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The Bald Eagles of SL&GC

The emblem bird of the United States, majestic in its appearance. It is not always so majestic in habits: it often feeds on carrion, including dead fish washed up on shore, and it steals food from Ospreys and other smaller birds. At other times, however, it is a powerful predator. Seriously declining during much of the 20th century, the Bald Eagle has made a comeback in many areas since the 1970s. Big concentrations can be found wintering along rivers or reservoirs in some areas.

Eagle images and commentary courtesy of Dallas Hetherington.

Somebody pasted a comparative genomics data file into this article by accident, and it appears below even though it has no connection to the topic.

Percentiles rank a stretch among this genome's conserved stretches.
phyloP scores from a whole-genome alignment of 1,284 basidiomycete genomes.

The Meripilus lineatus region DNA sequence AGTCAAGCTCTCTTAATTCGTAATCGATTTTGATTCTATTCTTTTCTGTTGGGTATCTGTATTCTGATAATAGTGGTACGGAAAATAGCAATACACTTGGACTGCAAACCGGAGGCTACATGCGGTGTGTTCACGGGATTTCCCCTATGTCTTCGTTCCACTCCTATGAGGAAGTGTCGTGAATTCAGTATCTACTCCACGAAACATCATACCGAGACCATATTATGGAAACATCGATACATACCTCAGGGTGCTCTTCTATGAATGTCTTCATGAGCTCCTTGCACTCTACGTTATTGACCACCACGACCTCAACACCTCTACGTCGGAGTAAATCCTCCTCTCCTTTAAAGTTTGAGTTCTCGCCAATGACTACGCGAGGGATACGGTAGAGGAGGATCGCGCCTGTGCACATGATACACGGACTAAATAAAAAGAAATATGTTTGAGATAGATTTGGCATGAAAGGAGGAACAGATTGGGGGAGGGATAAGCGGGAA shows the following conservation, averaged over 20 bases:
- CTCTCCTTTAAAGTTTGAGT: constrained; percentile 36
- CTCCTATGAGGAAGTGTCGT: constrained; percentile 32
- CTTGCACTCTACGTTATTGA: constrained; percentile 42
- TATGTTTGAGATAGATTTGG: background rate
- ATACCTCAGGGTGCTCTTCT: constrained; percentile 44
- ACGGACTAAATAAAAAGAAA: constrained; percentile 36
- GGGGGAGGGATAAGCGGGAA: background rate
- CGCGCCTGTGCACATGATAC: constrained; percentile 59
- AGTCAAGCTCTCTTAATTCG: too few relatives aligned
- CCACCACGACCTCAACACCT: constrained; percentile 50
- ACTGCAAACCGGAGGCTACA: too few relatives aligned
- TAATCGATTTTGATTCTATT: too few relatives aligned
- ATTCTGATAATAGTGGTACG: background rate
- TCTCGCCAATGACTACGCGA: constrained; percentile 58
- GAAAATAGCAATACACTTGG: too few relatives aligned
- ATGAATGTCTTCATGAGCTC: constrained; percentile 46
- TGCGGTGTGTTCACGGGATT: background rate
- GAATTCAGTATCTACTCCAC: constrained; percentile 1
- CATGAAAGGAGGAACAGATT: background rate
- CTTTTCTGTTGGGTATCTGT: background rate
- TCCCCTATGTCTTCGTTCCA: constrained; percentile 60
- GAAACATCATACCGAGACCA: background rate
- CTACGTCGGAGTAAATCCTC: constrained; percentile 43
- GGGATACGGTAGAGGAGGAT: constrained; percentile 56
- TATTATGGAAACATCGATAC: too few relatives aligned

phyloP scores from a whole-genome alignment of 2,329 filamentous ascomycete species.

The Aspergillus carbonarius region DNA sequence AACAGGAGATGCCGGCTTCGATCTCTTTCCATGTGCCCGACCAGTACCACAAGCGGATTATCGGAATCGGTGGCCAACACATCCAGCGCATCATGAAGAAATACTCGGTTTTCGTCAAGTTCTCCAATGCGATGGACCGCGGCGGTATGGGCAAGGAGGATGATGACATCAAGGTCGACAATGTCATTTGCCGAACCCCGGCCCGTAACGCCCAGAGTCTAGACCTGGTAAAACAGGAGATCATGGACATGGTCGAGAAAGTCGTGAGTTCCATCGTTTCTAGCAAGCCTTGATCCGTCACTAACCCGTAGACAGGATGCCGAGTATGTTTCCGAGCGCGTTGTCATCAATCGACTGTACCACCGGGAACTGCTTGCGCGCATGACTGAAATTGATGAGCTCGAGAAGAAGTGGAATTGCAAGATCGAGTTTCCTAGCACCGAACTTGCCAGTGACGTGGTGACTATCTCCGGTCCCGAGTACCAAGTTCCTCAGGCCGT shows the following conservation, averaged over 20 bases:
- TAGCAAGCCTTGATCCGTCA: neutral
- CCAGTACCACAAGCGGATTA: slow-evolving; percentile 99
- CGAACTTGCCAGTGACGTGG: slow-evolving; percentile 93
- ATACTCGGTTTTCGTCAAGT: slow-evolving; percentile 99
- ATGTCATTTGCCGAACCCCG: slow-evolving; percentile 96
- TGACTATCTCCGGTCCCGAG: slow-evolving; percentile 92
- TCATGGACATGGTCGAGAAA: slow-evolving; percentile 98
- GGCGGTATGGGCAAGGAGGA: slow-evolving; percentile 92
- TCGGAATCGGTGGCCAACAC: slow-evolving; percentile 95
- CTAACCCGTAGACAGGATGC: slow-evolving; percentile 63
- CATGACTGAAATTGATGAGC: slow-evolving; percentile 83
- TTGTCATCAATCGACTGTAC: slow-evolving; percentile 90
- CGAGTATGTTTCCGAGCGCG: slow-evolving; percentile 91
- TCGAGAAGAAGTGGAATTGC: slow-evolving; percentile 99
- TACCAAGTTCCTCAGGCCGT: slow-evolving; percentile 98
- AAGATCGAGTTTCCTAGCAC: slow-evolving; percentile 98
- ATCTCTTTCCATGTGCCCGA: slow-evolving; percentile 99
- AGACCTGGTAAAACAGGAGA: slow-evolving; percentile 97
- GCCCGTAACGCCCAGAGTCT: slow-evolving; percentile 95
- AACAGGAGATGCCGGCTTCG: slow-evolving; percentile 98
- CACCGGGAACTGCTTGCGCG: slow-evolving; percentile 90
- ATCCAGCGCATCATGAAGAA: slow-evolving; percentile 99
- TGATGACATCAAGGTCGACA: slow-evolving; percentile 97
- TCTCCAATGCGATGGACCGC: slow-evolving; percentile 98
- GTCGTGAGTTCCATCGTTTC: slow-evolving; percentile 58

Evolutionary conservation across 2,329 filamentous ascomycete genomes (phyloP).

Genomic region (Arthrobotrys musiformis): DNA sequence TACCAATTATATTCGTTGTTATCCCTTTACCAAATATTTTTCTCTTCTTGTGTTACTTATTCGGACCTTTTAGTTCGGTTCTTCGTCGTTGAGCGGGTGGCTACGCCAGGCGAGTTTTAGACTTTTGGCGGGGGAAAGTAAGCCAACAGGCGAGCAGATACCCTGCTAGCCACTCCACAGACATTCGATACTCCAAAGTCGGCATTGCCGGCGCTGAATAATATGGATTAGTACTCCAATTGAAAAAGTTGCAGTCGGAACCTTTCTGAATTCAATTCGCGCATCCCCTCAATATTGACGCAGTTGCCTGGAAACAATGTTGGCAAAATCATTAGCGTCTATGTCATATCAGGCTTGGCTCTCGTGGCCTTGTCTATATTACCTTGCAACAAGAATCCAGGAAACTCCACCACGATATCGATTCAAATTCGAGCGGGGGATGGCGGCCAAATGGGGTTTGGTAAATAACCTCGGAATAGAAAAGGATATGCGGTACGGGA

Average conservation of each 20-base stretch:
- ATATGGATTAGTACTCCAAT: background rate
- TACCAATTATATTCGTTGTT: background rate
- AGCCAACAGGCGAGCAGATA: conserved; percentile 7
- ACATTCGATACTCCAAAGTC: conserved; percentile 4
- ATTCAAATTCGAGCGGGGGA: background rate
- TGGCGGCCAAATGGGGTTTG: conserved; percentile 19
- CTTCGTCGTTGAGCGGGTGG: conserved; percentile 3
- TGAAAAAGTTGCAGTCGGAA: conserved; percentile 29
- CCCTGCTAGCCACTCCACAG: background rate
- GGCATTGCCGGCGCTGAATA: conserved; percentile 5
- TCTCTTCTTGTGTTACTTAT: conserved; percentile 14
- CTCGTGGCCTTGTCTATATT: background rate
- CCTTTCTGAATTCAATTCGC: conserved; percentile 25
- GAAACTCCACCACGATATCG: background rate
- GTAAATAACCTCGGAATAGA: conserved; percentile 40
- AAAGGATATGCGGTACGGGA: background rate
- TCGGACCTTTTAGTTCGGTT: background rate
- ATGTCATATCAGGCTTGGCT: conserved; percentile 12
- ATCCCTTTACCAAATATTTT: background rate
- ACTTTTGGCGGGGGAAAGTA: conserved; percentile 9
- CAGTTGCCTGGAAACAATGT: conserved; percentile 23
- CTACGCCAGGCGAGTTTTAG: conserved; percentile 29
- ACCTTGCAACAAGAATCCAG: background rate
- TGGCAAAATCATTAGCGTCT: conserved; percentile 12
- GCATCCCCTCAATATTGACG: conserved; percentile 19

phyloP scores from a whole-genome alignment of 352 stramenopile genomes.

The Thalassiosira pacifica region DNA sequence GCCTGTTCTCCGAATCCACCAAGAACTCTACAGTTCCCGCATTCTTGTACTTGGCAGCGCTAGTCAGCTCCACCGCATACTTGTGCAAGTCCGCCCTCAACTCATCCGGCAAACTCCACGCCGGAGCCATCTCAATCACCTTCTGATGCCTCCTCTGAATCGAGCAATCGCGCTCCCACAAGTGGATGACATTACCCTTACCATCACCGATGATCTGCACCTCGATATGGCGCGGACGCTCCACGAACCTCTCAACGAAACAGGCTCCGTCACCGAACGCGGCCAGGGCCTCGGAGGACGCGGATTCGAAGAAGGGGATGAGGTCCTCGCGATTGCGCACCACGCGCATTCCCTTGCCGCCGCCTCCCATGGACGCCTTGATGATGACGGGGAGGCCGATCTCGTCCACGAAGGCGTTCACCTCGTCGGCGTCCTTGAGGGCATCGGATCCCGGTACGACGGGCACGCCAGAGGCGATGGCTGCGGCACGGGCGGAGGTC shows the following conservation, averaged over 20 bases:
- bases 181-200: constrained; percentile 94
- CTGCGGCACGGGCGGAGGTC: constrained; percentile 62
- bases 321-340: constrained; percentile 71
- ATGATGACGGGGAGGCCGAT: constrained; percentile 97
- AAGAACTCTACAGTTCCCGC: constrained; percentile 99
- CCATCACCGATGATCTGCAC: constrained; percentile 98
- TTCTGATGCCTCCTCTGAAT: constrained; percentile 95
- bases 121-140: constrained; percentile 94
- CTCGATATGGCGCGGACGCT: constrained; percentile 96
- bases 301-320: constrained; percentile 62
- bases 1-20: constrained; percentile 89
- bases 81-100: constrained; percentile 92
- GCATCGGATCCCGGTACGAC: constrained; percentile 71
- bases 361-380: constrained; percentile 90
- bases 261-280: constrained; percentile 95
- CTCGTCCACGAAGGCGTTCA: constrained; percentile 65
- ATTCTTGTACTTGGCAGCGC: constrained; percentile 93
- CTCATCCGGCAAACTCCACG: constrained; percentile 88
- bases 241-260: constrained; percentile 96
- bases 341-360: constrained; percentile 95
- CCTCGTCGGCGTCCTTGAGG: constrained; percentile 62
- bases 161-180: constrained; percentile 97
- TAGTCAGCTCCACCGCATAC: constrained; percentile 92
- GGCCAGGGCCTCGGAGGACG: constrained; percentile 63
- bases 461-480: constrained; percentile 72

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  • This family photo was taken at the “spoils”, just above Ravine Lake, at the edge of Lake Club property.

  • Young eagles usually fledge (start to fly) about 10 – 12 weeks after they hatch.  They fledge as full-grown eagles, except they don’t have the white head and tail.  Those take 5+ years to occur and this color pattern signals the bird has finally reached maturity.

  • Our Ravine Lake nest has generally fledged late May or early June, close to Memorial Day.

  • During the day two adults will often perch on the same branch or in nearby trees for short periods of time, but it’s a special moment when the parents and the fledglings can be seen together, like this.  This special scene developed and ended all within just a few minutes.

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